In this edition of Knyzka Corner, we will be discussing Timothy Snyder’s, The Red Prince: The Secret Lives of a Habsburg Archduke.
Who can resist a romantic Hapsburg hero who openly embraces the cause of Ukrainian nationalism in the early 20th century? Wilhelm von Habsburg was such a man. Although he died in obscurity in a Russian prison in 1948, Wilhelm made the creation of a Ukrainian nation the cause of his life.
As the son of Archduke Stefan and Archduchess Maria Theresia, Wilhelm led a very privileged life along with his five brothers and sisters. “At the time, their family still ruled the Habsburg monarchy, Europe’s proudest and oldest realm. Stretching from the mountains of Ukraine in the north to the warm water of the Adriatic Sea in the south…” (p. 2) Wilhelm’s parents had castles on a peninsula called Istria on the Adriatic Sea and in Poland. His father believed that Poland would eventually become a separate entity and would need a Habsburg king. He hoped to be that king! During his time at military school in Moravia, Wilhelm became interested in the idea of a Ukrainian state. Perhaps he could eventually rule Ukraine for the Hapsburg monarchy.
In 1914, Crown Prince Franz Ferdinand, the Hapsburg heir, was assassinated in Sarajevo. World War I followed. “Service during wartime was the destiny of Habsburg archdukes.” (p. 83) In June 1915, Wilhelm received command of a platoon in a mostly Ukrainian regiment. He soon became one of them by speaking Ukrainian, wearing an embroidered shirt under his uniform, and calling himself “Vasyl.” His soldiers nicknamed him, “The Red Prince,” because of his support of the Ukrainian peasantry. Eventually, Wilhelm became the diplomatic representative of the Habsburgs in Ukraine. He met several prominent Ukrainians including Metropolitan Andrii Sheptytsy and Hetman Skoropadsky. At the end of the war, the empire had fallen apart, and the Hapsburgs had to give up power. Wilhelm’s dream of a Ukrainian nation did not survive.
After World War I, Wilhelm was at loose ends. His resources were slim after the fall of the Hapsburgs, so he was constantly searching for new sources of income. He promoted various unsuccessful schemes such as making Ukraine a “promised land” for European Jews. He left Vienna for Spain to visit his Hapsburg relative King Alfonso. He later moved to Paris where he continued to promote the Ukrainian cause and live a playboy lifestyle characterized by excessive drinking, homosexuality, and reckless spending. Forced to flee Paris for Vienna after a conviction for fraud in 1935, Wilhelm watched the rise of Hitler and the Nazi Party. How would Wilhelm adapt to this new reality?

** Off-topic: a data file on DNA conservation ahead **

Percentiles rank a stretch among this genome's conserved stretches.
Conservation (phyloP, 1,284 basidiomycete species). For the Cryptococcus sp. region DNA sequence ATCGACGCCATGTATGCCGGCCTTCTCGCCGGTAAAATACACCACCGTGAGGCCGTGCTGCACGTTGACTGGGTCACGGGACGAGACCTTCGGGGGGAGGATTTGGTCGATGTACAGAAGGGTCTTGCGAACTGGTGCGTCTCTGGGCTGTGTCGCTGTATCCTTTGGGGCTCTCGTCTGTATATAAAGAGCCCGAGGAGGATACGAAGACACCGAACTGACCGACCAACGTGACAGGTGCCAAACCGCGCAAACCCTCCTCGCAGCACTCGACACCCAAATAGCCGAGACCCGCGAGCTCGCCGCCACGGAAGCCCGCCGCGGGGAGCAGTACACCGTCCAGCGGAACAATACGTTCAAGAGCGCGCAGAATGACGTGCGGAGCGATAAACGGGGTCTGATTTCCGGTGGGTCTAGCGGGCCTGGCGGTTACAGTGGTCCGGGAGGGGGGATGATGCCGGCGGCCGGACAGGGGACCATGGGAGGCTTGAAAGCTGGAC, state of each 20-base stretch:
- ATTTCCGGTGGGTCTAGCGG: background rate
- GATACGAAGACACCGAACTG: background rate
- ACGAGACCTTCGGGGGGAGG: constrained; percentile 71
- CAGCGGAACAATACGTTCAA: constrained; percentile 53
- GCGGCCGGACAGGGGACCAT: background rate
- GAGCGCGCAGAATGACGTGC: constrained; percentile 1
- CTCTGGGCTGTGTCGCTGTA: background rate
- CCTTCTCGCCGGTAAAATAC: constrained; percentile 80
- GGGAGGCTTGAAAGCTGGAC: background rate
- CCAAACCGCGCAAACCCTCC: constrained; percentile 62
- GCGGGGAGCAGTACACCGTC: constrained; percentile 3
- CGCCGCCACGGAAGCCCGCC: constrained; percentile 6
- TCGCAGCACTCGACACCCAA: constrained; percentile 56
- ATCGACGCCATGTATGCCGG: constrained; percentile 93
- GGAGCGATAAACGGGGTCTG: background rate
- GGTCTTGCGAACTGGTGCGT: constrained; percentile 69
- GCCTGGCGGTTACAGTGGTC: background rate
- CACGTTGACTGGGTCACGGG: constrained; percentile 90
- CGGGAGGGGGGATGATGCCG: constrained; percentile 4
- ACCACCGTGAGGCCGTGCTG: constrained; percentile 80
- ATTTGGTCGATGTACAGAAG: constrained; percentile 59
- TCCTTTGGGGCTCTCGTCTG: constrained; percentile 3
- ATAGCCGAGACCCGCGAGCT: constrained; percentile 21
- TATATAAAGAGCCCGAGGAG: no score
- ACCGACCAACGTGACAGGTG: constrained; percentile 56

Timothy Snyder weaves in wonderful anecdotes about the Hapsburg dynasty into his comprehensive examination of the life of The Red Prince. He does not shy away from the controversial aspects of Wilhelm’s life: his homosexuality, his drinking, his scheming, and his short-lived anti-Semitism during the early days of Hitler. Readers will be surprised by Wilhelm’s role as a promoter of the Ukrainian nation at a time when such a concept was considered remote at best. It is truly fitting that Snyder concludes his book with an examination of the independent Ukraine which Wilhelm helped to build! It should also be noted that this book was written in 2008. Snyder’s praise of Ukraine is ironic. “Simply by existing for almost two decades within unchanged boundaries, Ukraine has already proven more durable than most of its predecessors.” (p. 260). Who could have imagined that Ukraine’s territory of Crimea would be invaded in 2014 by Russia?
Timothy Snyder received his doctorate from the University of Oxford in 1997. Before joining the Department of History at Yale in 2001, he studied in Paris, Vienna, and Warsaw. Snyder has written articles for The New York Review of Books, The Nation, The New York Times and The International Herald Tribune. His award-winning books include: Bloodlands: Europe Between Hitler and Stalin (2010), Ukrainian History, Russian Politics, European Futures (2014) and Black Earth: The Holocaust as History and Warning (2015). In 2015, Snyder received the Andrew Carnegie Fellowship as well as the Havel Foundation prize. He is a member of the Committee on Conscience of the United States Holocaust Memorial Museum, as well as the advisory council of the Yivo Institute for Jewish Research.
The Red Prince is available at Chapters/Indigo and Amazon.
– Reviewed by Myra Junyk